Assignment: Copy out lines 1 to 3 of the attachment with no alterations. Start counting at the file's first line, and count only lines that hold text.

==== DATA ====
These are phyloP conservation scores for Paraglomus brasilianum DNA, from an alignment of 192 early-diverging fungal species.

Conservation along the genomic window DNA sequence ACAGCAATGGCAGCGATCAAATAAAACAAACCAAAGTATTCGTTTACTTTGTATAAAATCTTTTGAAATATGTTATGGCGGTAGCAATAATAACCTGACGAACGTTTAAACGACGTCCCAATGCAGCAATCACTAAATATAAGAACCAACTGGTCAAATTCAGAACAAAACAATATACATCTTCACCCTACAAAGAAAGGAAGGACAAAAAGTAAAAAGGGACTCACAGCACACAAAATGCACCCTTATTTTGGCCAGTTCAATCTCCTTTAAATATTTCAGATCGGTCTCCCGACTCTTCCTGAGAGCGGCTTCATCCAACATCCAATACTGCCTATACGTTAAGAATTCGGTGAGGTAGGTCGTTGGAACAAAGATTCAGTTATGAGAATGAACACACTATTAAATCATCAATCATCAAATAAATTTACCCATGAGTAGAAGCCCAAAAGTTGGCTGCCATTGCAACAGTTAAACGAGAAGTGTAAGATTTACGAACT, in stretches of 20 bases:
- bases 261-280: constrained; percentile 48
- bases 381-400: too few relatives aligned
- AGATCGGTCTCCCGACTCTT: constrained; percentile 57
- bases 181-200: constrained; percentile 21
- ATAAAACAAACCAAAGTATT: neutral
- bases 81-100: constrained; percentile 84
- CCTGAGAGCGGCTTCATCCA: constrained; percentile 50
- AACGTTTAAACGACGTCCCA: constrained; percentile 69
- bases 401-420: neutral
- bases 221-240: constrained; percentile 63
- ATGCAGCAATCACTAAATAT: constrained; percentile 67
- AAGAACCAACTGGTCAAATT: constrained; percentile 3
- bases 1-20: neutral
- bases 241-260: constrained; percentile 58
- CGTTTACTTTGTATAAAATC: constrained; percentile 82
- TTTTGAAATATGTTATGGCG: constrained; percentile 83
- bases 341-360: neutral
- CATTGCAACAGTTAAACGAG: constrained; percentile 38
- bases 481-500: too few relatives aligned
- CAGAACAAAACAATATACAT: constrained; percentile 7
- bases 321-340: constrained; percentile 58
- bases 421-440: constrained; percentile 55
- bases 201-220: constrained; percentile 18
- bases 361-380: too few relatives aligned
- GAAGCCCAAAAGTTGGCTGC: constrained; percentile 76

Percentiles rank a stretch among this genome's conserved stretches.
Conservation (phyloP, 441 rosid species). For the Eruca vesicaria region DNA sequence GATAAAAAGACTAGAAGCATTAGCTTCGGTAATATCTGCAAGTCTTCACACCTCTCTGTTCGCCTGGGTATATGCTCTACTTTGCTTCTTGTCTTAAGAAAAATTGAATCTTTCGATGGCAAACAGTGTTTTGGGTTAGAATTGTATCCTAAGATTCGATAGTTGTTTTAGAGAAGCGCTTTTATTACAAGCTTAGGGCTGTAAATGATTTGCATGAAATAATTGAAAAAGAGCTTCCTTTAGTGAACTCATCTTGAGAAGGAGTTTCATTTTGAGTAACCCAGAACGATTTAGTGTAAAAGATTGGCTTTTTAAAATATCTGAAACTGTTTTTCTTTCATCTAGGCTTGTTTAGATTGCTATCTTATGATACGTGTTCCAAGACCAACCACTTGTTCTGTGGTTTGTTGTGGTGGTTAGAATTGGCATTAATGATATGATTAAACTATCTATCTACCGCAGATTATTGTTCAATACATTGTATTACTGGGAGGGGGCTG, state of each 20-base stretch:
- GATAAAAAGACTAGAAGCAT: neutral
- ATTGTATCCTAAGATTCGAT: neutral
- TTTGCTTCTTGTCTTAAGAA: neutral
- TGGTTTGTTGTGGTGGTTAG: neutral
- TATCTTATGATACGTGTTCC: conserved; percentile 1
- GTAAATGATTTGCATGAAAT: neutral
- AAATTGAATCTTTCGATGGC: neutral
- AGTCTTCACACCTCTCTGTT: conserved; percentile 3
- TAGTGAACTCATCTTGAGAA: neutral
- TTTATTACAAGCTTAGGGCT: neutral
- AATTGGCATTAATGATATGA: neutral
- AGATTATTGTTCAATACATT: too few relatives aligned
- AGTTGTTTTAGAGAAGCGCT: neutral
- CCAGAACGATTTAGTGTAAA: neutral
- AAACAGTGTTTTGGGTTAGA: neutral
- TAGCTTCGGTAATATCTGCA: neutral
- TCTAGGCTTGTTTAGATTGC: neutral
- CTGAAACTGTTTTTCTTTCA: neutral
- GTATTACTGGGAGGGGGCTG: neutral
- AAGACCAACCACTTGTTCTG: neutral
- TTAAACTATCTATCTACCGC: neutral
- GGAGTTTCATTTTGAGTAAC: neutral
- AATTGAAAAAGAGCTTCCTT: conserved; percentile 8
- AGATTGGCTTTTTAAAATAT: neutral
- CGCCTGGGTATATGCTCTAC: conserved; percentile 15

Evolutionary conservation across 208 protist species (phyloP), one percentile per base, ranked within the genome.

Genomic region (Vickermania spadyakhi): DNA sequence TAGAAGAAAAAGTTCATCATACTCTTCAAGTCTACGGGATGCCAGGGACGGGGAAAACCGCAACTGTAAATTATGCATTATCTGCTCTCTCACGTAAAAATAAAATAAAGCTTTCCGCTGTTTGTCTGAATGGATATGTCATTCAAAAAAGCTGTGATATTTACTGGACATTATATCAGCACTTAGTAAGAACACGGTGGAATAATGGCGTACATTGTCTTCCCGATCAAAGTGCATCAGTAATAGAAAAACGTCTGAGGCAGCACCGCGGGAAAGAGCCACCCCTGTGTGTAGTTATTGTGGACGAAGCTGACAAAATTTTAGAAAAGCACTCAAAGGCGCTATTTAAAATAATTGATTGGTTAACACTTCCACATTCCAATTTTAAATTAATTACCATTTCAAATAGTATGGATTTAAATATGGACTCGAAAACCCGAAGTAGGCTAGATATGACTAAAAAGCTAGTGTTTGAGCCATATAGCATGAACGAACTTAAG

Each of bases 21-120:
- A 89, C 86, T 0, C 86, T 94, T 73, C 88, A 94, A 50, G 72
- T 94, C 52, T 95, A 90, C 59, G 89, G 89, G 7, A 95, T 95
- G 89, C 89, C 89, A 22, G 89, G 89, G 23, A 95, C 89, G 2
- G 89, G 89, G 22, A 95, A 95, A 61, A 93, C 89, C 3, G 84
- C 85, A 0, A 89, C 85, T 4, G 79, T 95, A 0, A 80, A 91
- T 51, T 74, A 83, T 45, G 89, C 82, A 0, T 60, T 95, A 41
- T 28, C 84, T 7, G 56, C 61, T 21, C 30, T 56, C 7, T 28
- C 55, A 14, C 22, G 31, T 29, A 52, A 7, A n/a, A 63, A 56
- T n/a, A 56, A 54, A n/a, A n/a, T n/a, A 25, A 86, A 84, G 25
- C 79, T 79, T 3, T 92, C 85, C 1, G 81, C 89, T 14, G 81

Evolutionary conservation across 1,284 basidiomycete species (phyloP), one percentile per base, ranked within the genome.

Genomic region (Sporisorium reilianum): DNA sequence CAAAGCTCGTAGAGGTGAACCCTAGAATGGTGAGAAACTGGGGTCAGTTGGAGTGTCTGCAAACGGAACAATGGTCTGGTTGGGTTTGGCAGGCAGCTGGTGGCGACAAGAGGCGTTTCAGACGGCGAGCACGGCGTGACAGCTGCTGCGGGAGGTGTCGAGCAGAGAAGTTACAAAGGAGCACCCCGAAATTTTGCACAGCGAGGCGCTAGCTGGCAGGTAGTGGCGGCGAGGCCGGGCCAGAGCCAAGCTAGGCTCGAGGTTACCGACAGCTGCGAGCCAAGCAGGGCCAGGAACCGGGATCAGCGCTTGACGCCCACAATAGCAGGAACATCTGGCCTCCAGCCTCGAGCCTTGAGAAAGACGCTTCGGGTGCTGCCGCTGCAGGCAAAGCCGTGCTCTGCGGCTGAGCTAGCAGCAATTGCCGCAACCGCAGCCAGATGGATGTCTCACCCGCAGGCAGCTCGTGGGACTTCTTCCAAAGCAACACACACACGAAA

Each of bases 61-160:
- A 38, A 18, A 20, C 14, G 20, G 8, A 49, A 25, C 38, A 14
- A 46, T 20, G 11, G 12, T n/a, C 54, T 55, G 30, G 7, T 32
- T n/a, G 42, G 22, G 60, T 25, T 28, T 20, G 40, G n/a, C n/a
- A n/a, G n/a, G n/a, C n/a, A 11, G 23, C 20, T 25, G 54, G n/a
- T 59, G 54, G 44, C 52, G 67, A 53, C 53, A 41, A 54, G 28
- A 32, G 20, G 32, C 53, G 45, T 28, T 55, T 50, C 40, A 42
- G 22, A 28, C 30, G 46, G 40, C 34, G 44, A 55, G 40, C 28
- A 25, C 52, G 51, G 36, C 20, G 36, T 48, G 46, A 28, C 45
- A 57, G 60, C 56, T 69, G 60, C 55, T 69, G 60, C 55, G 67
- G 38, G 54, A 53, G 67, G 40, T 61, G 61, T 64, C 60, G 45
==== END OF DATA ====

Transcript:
These are phyloP conservation scores for Paraglomus brasilianum DNA, from an alignment of 192 early-diverging fungal species.

Conservation along the genomic window DNA sequence ACAGCAATGGCAGCGATCAAATAAAACAAACCAAAGTATTCGTTTACTTTGTATAAAATCTTTTGAAATATGTTATGGCGGTAGCAATAATAACCTGACGAACGTTTAAACGACGTCCCAATGCAGCAATCACTAAATATAAGAACCAACTGGTCAAATTCAGAACAAAACAATATACATCTTCACCCTACAAAGAAAGGAAGGACAAAAAGTAAAAAGGGACTCACAGCACACAAAATGCACCCTTATTTTGGCCAGTTCAATCTCCTTTAAATATTTCAGATCGGTCTCCCGACTCTTCCTGAGAGCGGCTTCATCCAACATCCAATACTGCCTATACGTTAAGAATTCGGTGAGGTAGGTCGTTGGAACAAAGATTCAGTTATGAGAATGAACACACTATTAAATCATCAATCATCAAATAAATTTACCCATGAGTAGAAGCCCAAAAGTTGGCTGCCATTGCAACAGTTAAACGAGAAGTGTAAGATTTACGAACT, in stretches of 20 bases:
- bases 261-280: constrained; percentile 48